Critics hated this movie when it came out, but it’s my favorite of the Kevin Smith movies. It was a hilariously funny and often vulgar look at consumer culture in the 90s. We were (are?) so driven by consumerism that we hung out in malls, getting our essential vitamins and nutrients from the pretzel or cookie stand in the food court and a 44 ounce Big Gulp (more on that later). Though Kevin Smith would like us to believe his films are just a series of “dick and fart” jokes, they’re smarter than that, and he knows it. They’re also sweeter than that, which is probably what draws me to them. Also, this movie introduced us all to Jason Lee! That alone makes it a classic.
3. Beautiful Girls:
Despite its title, this movie is largely about male relationships and men coming to terms with growing up and being men in the 90s. Perhaps it’s Timothy Hutton’s character’s reluctance to grow up that drives his unlikely friendship with his father’s 13-year-old neighbor (beautifully played by Natalie Portman). Reality and life can paralyze this man… and his friends… and all of us, really… into a state of perpetual adolescence. Growing up really is hard. How else do we explain Michael Rapaport’s character, with his supermodels on the wall and his dog named Elle McPhereson? How else do we explain Matt Dillon’s character, with his reluctance to let go of the high school “popular” identity, not to mention his (married) high school sweetheart, and dedicate himself fully to his new life and his new (gorgeous) girlfriend? Adulthood sneaks up on us sometimes. I’ve heard it said that this movie basically teaches us that we can all fall in love with an ideal, but in the end, we can only really love each other… real people. I think the basic conflict of the film could be encapsulated in the conversation between Willie (Timothy Hutton) and Mo after a night of drinking:
Willie: I just want something beautiful.
Mo: Shit, Willy, we all want something beautiful.
On a side note, there’s this great scene in a convenience store where Rosie O’Donnell’s character gives a great speech that some of us should really commit to memory.
2. Reality Bites
This movie IS the 90s. From the thrift-store chic wardrobe, to the chain smoking and coffee drinking, to the AMAZING soundtrack, to the pop culture references. This movie speaks to a generation that has no real role models. A generation that is learning to define itself. A generation that is simultaneously humanitarian and self-centered, hopeful and pessimistic. Yeah, there’s a love story mixed in there too, but the movie is so much more than that. It’s a 90s right of passage. It covers everything we thought about and obsessed over. And are there two prettier people in the world than Winona Ryder and Ethan Hawk? Ben Stiller’s character didn’t stand a chance.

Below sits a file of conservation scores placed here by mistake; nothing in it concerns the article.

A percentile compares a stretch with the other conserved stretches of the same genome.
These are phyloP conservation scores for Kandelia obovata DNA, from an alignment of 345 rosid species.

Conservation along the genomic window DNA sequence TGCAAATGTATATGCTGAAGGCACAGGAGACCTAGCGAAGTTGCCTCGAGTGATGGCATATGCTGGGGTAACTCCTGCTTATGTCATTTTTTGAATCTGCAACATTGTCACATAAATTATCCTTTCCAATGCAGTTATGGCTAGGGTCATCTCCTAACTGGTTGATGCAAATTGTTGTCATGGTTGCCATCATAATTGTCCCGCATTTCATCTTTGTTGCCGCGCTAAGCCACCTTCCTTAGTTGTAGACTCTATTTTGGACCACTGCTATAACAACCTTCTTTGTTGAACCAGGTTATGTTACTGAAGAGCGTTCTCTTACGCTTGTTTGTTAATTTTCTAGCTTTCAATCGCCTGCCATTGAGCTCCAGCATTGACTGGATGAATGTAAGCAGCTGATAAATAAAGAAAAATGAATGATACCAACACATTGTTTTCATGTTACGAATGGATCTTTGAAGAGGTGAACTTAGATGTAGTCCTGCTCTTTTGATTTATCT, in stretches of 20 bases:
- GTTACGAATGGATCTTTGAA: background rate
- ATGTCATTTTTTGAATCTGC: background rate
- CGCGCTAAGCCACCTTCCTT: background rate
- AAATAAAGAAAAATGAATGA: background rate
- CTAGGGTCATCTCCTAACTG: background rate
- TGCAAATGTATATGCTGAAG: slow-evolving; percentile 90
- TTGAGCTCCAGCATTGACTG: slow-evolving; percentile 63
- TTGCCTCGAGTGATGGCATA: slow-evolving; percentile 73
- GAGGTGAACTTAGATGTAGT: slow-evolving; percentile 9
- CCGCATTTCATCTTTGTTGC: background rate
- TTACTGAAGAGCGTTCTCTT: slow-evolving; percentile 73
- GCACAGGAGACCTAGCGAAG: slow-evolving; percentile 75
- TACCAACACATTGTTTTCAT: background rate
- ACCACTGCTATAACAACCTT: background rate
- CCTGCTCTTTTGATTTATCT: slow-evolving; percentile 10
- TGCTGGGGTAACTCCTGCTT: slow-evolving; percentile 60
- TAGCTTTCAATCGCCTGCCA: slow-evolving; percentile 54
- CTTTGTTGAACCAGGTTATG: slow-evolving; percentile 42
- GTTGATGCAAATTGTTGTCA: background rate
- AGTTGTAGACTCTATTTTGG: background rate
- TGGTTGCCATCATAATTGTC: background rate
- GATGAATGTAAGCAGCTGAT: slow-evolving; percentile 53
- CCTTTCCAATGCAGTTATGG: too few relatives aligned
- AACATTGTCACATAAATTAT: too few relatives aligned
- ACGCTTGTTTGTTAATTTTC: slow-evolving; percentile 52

Lelaina: I just don’t understand why things just can’t go back to normal at the end of the half hour like on the Brady Bunch or something.
Troy: Well, ’cause Mr. Brady died of AIDS. Things don’t turn out like that.
Many people would have put Reality Bites over Singles because Reality Bites was the more successful of the two. Singles did come first, though. In fact, when Reality Bites came out, it was criticized for being a watered-down combination of Singles and The Real World. For me, I like Singles better. Eddie Vedder has a lot to do with that. Who can forget him sitting in the cafe telling Matt Dillon’s character “A compliment for us is a compliment for you?” But Cameron Crowe’s ability to authentically capture a moment in time is also what makes this movie the best of the 90’s. The beauty is in the details. Campbell Scott wearing a Sub Pop t-shirt when they find out the results of his girlfriend’s pregnancy test. The fact that Mother Love Bone is written in giant letters on the wall behind Linda as she cries over her cheating, lying boyfriend. The cameos by Chris Cornell, Eddie Vedder, Layne Staley, and Jerry Cantrell. This movie is nothing if not authentic. It’s been said that New York City is the fifth lady on Sex and the City. Well, Seattle is very much an important and thriving character in Singles. It also has the best, if not the most definitive, soundtrack of any movie in the 90s. And that is ultimately Cameron Crowe’s greatest gift as a film maker, in my humble opinion. When he combines music and images on film, he gives rock songs an almost religious solemnity. In another time and place, this movie would have been just another romantic comedy about twenty-somethings who can’t get their lives together. But in Seattle in 1992 with this cast and this director, it became something so much more meaningful.